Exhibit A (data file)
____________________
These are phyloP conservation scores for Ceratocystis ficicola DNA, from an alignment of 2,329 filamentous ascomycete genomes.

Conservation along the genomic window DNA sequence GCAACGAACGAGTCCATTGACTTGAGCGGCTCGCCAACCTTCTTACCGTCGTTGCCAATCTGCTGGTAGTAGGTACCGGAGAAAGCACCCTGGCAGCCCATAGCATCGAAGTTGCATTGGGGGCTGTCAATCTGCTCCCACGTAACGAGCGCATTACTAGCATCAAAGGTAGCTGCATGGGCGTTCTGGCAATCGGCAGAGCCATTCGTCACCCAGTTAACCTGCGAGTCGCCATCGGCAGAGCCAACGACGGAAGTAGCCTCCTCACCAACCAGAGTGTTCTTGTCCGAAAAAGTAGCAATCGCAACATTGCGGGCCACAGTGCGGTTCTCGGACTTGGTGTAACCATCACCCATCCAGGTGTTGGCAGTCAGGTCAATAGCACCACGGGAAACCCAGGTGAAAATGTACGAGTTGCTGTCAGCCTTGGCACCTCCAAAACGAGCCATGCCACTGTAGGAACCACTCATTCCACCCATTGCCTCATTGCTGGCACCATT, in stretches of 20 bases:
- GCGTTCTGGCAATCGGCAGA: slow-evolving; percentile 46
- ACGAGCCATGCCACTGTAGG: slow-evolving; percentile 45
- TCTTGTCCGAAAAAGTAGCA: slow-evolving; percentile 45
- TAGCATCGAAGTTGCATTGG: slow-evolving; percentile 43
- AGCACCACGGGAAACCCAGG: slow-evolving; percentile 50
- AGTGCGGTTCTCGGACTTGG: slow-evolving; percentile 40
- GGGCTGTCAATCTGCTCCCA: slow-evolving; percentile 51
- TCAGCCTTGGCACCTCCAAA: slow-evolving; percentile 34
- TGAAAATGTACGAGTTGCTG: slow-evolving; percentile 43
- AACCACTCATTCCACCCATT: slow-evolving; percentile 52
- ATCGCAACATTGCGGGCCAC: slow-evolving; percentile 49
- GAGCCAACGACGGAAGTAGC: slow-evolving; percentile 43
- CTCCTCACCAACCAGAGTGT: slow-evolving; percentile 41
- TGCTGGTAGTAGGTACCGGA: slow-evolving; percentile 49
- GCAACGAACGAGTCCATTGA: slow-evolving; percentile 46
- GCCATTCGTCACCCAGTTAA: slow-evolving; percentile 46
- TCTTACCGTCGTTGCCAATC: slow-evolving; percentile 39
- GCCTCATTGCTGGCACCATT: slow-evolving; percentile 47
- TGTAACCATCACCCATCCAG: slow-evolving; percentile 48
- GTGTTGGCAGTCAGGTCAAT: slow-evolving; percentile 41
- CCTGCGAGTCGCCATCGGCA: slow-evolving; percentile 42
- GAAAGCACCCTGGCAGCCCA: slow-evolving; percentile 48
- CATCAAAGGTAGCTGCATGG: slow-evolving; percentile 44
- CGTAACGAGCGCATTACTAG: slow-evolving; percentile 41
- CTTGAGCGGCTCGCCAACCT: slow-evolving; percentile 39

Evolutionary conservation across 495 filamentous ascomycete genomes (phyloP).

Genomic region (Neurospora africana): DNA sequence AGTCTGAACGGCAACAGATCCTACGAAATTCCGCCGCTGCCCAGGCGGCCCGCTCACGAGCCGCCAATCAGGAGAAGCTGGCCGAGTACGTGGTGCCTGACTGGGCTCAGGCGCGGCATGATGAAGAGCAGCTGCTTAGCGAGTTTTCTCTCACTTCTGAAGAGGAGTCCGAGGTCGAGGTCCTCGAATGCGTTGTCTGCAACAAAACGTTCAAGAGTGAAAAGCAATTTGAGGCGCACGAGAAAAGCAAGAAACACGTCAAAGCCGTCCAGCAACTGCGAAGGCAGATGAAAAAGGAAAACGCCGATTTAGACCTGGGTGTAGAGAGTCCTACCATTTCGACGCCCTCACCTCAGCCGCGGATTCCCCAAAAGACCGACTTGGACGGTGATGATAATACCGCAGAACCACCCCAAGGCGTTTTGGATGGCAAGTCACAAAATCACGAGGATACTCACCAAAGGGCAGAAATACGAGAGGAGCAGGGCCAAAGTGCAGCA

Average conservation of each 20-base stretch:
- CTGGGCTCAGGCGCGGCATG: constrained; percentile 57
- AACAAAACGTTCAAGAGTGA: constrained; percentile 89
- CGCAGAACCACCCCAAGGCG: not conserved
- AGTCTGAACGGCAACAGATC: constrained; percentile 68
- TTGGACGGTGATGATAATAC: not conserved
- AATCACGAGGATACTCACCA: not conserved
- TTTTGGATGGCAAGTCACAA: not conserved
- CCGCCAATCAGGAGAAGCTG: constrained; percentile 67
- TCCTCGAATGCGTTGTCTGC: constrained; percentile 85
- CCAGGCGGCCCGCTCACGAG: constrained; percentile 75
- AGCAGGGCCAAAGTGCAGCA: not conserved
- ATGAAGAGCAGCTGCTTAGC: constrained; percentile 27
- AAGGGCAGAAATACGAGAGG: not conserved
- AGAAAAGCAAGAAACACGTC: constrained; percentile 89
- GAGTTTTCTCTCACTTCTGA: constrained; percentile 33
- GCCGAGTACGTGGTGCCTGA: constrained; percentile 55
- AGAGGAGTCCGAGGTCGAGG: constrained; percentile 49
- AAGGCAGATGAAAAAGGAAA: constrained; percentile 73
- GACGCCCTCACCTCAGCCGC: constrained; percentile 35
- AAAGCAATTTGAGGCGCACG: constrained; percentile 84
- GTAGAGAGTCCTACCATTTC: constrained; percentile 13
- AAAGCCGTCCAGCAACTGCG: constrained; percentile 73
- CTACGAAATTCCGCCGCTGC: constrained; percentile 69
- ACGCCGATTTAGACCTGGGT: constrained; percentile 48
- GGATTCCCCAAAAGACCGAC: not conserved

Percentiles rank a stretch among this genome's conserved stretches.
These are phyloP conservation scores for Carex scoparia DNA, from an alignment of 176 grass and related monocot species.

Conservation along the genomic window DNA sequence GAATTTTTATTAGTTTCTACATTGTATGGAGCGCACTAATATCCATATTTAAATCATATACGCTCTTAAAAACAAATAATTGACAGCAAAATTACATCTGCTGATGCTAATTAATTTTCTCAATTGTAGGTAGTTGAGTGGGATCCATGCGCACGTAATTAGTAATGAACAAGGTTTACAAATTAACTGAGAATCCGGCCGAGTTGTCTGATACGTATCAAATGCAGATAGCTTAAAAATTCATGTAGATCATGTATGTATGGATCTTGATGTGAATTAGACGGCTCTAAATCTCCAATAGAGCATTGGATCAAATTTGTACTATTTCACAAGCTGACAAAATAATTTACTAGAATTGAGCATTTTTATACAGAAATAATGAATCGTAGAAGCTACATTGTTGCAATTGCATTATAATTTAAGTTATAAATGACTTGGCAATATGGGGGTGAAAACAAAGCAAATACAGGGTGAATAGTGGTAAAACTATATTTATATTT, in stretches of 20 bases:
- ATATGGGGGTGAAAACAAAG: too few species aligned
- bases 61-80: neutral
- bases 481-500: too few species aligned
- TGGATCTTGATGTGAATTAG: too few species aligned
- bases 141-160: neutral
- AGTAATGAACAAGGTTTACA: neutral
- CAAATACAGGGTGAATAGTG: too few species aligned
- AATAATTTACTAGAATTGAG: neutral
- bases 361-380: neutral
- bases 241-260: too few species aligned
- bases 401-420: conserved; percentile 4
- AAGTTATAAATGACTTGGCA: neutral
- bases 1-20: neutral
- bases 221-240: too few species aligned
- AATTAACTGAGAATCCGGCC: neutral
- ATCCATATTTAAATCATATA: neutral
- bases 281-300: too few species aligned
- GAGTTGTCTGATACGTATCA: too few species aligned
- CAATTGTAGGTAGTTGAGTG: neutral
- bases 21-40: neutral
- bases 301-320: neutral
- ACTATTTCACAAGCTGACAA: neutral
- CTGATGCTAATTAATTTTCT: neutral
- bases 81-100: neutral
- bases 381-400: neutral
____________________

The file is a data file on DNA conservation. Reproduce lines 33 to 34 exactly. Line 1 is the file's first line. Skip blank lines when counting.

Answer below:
- CGCAGAACCACCCCAAGGCG: not conserved
- AGTCTGAACGGCAACAGATC: constrained; percentile 68